With budgets swiftly decreasing and job cuts soaring, manufacturing executives must have a clear view of their staff and where their knowledge bases lie. Despite enormous job cuts, the American manufacturing industry is still producing at a high level and is still the world manufacturing leader when measured by value of produced goods. To maintain these production levels, remaining workers will likely be asked to take on more responsibilities. Often, this will mean undergoing additional training, which can be provided in part by the knowledge custodians of the company. Having a clear view of your employees' understanding and confidence is extremely helpful to have on hand when making cuts and redistributing workloads. Instituting an assessment based knowledge development program will help immensely in delivering this view.

An IDC white paper commissioned by Cognisco, a UK-based global provider of tools that measure employee knowledge and confidence, provides evidence to the effectiveness of assessment programs. For its primary research, IDC surveyed 400 U.S. and U.K. companies to uncover the costs of employee misunderstanding and look at the impact of assessment based knowledge development programs. The research revealed that more than 60% of companies with assessment programs in place reported fewer human errors and reduced employee turnover. More than 50% reported increased productivity, reduced data policy breaches, and a better health and safety record.

Another benefit of assessment based knowledge development programs is that they help improve and build upon current training programs. By learning what employees are retaining from such programs and what areas need more attention, executives can shape their training programs to be more effective in the future. This kind of insight will help better prepare future employees for the tasks at hand, and could save companies time and money lost in misplaced and ineffective training programs.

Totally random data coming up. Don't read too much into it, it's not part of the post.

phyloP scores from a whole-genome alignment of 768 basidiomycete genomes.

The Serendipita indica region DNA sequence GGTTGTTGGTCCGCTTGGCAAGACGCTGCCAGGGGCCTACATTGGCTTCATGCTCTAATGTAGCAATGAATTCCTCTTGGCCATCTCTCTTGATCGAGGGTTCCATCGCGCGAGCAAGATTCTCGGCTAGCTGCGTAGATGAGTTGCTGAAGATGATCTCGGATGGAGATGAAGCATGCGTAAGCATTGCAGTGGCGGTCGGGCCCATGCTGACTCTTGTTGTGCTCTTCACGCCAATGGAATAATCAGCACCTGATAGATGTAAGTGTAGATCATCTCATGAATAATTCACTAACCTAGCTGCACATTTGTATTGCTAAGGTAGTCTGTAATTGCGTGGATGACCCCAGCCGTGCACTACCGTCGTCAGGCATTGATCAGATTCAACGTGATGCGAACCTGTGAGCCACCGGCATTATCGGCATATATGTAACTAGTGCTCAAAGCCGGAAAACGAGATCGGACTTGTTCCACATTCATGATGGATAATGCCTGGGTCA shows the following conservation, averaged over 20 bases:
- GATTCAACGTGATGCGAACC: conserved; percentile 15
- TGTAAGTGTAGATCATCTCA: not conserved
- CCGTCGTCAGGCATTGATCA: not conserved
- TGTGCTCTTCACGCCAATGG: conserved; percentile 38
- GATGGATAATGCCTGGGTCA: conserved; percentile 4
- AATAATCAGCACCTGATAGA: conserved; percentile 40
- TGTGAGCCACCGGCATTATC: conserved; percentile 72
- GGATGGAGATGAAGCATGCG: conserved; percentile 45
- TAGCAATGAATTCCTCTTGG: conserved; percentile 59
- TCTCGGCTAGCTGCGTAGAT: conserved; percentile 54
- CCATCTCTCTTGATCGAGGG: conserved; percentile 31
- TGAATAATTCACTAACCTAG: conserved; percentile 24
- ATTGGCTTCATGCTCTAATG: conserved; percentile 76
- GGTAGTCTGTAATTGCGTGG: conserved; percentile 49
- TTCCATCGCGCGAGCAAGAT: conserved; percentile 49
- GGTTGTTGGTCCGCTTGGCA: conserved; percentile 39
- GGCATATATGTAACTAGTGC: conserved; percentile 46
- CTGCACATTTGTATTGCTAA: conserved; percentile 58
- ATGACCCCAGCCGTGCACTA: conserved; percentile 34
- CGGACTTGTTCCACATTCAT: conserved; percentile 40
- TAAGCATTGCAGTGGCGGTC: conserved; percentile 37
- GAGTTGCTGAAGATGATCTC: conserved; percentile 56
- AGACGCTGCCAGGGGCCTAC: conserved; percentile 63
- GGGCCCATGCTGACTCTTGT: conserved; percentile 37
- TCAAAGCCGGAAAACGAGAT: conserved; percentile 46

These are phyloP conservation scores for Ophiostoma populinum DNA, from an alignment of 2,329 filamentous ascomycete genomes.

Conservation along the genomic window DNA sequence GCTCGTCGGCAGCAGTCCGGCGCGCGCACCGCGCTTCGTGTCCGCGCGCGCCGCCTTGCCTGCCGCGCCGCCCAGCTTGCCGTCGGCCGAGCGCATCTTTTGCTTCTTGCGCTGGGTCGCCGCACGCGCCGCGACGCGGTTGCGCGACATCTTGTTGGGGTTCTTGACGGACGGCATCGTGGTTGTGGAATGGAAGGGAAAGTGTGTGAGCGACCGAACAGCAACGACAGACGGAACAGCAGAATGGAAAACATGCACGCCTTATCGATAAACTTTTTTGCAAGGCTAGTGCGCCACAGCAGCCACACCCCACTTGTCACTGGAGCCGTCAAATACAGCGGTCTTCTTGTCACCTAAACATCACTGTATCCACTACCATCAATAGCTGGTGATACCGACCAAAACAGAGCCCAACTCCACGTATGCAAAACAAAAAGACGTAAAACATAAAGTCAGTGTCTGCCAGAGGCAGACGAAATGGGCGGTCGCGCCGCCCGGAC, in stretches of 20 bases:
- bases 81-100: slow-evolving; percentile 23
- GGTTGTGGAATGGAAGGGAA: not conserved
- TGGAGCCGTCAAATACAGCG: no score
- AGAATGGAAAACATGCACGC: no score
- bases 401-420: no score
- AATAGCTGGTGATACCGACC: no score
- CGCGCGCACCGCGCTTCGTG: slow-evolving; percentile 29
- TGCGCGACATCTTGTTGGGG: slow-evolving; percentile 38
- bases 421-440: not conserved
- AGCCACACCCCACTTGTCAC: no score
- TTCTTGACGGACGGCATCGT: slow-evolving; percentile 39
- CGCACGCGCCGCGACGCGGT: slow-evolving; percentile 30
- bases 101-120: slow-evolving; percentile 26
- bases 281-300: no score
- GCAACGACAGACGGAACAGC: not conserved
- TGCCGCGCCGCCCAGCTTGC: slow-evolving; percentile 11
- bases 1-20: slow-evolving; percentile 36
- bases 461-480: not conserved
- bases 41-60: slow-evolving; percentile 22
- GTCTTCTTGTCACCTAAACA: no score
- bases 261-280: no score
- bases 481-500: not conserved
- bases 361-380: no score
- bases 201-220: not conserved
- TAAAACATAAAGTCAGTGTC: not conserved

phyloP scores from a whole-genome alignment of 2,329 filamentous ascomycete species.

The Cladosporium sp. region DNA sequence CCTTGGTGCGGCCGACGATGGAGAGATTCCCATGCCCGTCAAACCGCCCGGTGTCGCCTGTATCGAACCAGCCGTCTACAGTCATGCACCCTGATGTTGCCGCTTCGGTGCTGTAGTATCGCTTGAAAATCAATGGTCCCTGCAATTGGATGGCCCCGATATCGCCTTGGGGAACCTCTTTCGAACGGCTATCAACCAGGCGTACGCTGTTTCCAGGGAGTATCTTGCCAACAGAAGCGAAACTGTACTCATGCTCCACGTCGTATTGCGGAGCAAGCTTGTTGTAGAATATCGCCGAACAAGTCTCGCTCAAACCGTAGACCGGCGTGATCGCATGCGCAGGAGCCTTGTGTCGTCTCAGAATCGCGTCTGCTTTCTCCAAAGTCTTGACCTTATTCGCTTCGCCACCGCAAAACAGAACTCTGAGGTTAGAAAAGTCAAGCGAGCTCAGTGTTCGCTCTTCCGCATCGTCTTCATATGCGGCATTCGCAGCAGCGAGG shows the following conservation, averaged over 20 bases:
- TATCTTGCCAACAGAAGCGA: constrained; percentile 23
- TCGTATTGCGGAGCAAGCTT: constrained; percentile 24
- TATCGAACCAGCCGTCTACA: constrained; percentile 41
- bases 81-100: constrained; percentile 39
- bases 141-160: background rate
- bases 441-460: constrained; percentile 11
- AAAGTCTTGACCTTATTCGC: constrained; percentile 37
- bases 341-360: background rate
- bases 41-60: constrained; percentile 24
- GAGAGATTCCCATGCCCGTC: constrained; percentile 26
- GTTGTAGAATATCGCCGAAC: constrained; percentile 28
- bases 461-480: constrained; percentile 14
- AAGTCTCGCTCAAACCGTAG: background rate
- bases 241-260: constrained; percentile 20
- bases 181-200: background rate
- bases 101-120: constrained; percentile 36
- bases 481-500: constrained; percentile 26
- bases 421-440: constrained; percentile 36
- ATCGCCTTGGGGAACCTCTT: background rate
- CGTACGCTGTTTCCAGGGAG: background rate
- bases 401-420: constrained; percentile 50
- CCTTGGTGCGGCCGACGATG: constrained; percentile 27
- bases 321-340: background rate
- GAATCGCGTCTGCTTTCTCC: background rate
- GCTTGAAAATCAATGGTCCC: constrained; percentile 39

The benefits of identifying the knowledge custodians in an organization are three-fold. First, in the midst of industry-wide layoffs, knowing who possesses the most knowledge and job confidence will make layoff choices fairer and easier for executives faced with the difficult decisions. Second, after cuts have been made, this employee knowledge will help executives redistribute job roles and delegate additional responsibility to those who deserve and can manage it. And third, in an industry faced with an aging workforce, identifying knowledge custodians is necessary to extract valuable information from soon to be retirees. Assessment based knowledge development programs deliver this information to manufacturing executives who are confronted with stressful economic times and numerous difficult business decisions.

Introducing a knowledge development program is beneficial to companies in any situation, but given today's rocky economic climate, they are more valuable than ever. It's critical for executives to have a clear view of their workforce so they know how to best utilize it and reduce it where needed. Knowledge development programs provide that insight to help executives improve business processes and reduce risks, two essential goals any successful executive should strive toward.

Mary Clarke is CEO of Cognisco, which is a UK-based global provider of tools that measure employee knowledge and confidence. http://www.cognisco.com/